12. 13 Reasons Why

    If you have teens (especially, by my informal survey, teenaged daughters), they've likely already watched this series. In a moment of deep pride for me, my daughter and I co-wrote a review of the series (in which, truth be told, she did the heavy lifting). We both agree that the show is a substantial success aesthetically (using the talents of folks like Jessica Yu, Gregg Araki, and Tom McCarthy), but fails by its irresponsible handling of serious topics like teen suicide and sexual trauma. Here's the link to our full analysis: http://www.patheos.com/blogs/secularcinephile/2017/06/high-school-trauma-edutainment-teenagers-dads-responses-13-reasons/
  13. Dunkirk

    Yeah, count me underwhelmed as well. A few major drawbacks to it: 1) it felt too clinical with its near-total lack of character development; 2) some of the CGI effects were unconvincing; 3) the three separate Inception-esque timelines were quite disorienting at first. To be sure, there were some very touching moments, especially around Mark Rylance's character and the civilian rescue efforts. Overall, though, this feels far inferior to Nolan's best work.
  14. Beatriz at Dinner

    After a meh couple of months at the cineplex, this was a good one, and quite timely. Here's my review: http://www.patheos.com/blogs/secularcinephile/2017/07/beatriz-dinner-fish-water-parable-time/
  15. I Am Not Your Negro

    I don't tout my work here as often as I used to, but this is the best new film I've seen in almost a year; a perfect meshing of screenwriting, visual, musical, editing, intellectual and emotional content. My full review: http://www.patheos.com/blogs/secularcinephile/2017/02/not-negro-delivers-unforgettable-look-black-american-experience/
  16. The Leftovers

    My wife and I loved this (Season 1 > 3 > 2). The final season is batshit crazy but iresistibly watchable. I couldn't tolerate Lost, nor the source material for this show, but yeah, this worked for me. Terrific finale; the entire third season explores the desperate things that people will believe to make grief and the brevity of life bearable, but credibly keeps an open mind as to the objective veracity of some of those beliefs. As Iris Dement's opening tune states, they're willing to let the mystery be.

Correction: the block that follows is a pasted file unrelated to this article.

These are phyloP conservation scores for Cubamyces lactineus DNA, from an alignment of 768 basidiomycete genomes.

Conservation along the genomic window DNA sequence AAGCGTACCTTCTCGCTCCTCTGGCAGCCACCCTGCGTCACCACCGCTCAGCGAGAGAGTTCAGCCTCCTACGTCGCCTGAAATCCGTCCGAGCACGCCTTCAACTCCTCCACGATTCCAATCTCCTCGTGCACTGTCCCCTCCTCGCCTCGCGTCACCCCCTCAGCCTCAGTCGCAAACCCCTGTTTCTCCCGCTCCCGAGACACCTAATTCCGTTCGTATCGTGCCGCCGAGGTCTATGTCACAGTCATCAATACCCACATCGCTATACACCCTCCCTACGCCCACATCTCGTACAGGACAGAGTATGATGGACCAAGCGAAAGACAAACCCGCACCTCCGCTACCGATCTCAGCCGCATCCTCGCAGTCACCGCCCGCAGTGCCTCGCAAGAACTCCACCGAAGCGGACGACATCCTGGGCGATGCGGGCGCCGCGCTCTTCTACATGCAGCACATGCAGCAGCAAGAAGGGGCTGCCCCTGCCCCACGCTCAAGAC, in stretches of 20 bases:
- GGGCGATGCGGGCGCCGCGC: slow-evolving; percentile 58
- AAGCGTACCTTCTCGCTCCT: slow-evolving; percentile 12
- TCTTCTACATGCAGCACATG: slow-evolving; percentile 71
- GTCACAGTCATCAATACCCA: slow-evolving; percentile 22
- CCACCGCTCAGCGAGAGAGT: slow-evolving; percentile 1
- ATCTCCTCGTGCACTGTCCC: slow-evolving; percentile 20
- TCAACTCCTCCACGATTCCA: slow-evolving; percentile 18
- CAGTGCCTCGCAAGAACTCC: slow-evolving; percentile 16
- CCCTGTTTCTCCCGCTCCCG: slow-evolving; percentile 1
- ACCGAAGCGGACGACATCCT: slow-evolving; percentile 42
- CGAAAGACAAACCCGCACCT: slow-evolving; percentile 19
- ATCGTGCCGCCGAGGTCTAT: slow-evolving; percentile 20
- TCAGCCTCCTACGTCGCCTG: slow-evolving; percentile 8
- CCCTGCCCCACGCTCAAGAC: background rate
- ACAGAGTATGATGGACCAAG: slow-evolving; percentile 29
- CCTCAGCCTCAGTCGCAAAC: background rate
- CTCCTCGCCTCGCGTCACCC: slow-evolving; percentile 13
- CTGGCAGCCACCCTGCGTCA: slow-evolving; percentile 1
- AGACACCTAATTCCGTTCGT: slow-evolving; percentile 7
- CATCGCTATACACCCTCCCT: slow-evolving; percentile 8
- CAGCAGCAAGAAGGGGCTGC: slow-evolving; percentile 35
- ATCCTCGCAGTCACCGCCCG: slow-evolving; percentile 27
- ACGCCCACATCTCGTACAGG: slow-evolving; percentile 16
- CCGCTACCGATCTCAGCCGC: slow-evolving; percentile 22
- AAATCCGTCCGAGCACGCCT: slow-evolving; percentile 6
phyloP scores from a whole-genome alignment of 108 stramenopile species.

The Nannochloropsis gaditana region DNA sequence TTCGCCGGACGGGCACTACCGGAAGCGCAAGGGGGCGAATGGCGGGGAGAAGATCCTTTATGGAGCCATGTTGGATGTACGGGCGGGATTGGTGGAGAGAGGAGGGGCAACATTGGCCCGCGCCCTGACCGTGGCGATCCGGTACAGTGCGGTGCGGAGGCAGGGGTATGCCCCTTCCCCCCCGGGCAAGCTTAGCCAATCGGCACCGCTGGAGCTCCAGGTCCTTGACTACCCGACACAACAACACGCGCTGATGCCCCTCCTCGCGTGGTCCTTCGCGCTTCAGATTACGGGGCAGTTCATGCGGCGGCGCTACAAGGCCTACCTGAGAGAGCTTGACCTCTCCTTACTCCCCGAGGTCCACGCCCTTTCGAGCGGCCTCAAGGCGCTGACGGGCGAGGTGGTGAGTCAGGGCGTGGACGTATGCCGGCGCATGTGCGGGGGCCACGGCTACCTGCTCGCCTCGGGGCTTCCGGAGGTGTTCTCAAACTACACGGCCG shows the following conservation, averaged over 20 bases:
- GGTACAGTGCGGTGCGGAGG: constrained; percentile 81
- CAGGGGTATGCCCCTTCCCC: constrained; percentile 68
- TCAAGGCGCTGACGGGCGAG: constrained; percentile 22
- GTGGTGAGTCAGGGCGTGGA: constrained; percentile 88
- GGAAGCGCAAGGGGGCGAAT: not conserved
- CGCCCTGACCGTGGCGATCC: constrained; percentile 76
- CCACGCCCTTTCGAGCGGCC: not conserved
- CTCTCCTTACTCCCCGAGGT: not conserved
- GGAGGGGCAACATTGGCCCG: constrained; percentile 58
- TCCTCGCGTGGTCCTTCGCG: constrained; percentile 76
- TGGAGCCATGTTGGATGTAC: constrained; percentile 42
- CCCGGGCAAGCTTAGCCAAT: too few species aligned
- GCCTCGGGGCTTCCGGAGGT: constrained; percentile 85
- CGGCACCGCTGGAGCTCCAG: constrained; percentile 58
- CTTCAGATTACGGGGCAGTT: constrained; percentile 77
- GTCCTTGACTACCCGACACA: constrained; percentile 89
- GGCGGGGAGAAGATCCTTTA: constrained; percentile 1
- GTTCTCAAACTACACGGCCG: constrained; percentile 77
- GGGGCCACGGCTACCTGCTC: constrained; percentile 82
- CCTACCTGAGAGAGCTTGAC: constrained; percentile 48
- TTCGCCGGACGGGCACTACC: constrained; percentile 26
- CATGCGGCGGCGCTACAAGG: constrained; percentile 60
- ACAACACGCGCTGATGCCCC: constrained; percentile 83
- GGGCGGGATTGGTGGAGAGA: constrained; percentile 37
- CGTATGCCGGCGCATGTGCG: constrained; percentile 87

17. Boy Erased

    This was an excellent read (or listen, actually). I hope the film does it right; for its theme, it was surprisingly un-bitter and understated.
  18. Thank you for all of that exposition, Peter. I thought Prometheus was fun and creepy, even if it had way too much of scientists behaving stupidly. Covenant, OTOH, just felt flat and predictable after its first 30 minutes. Here's my full review, though it feels a bit extraneous after Peter's commentary: http://www.patheos.com/blogs/secularcinephile/2017/05/alien-covenant-starts-promisingly-fails-stretch/
  19. Title: The WayDirector: Emilio EstevezYear: 2010Language: EnglishIMDB Link: http://www.imdb.com/title/tt1441912/?ref_=nv_sr_2YouTube Link (a clip of/trailer for the film): Link to the A&F thread on the film (if there is one):
  20. Cries from Syria

    It's been available on HBO for a month or so, but I finally got around to watching it. I thought this was an excellent overview of recent Syrian events, offering clarity while not sacrificing accuracy. Very gutsy reporting (much of the footage was captured by ordinary Syrian citizens and activists), but it's not for the faint of heart, as it doesn't flinch away from showing the actions and consequences of the brutality perpetrated by Assad, Putin, and ISIS. Here's the link to my full review: http://www.patheos.com/blogs/secularcinephile/2017/05/cries-syria-illuminating-gut-wrenching-masterclass-current-events-filmmaking/
  21. Hey all: I thought it might be worthwhile to do an analogous thread to 'What We're Watching' in the Film section - i.e., books that we found worthwhile, but we're not sure they merit an entire thread. Anyway, here's a book that I've found enlightening recently: Epileptic, by David B. - this is a French autobio-graphic novel, telling the story of David's childhood/adolescent/early adulthood years in the shadow of an older brother with intractable seizures. To say the least, his parents were not traditionally minded, so the family visited macrobiotic communes, acupuncturists, magnetists, among others, in seeking a cure. As this occurs, David feels increasingly angered by his brother's sickness, as he realizes he is powerless to offer any meaningful aid. The artwork on the pages is quite distinctive, as David often depicts a heavy dose of spiritual forces that are involved in these trials for a cure - the darkness on display on certain pages is almost overwhelming at times, yet I found this to be a worthwhile window into this family's suffering.
  22. The Lost City of Z (2016)

    I know Gray's earlier film The Immigrant got lotsa love around here, but I think this is even better: http://www.patheos.com/blogs/secularcinephile/2017/04/lost-city-z-enchanting-throwback-progressive-twist/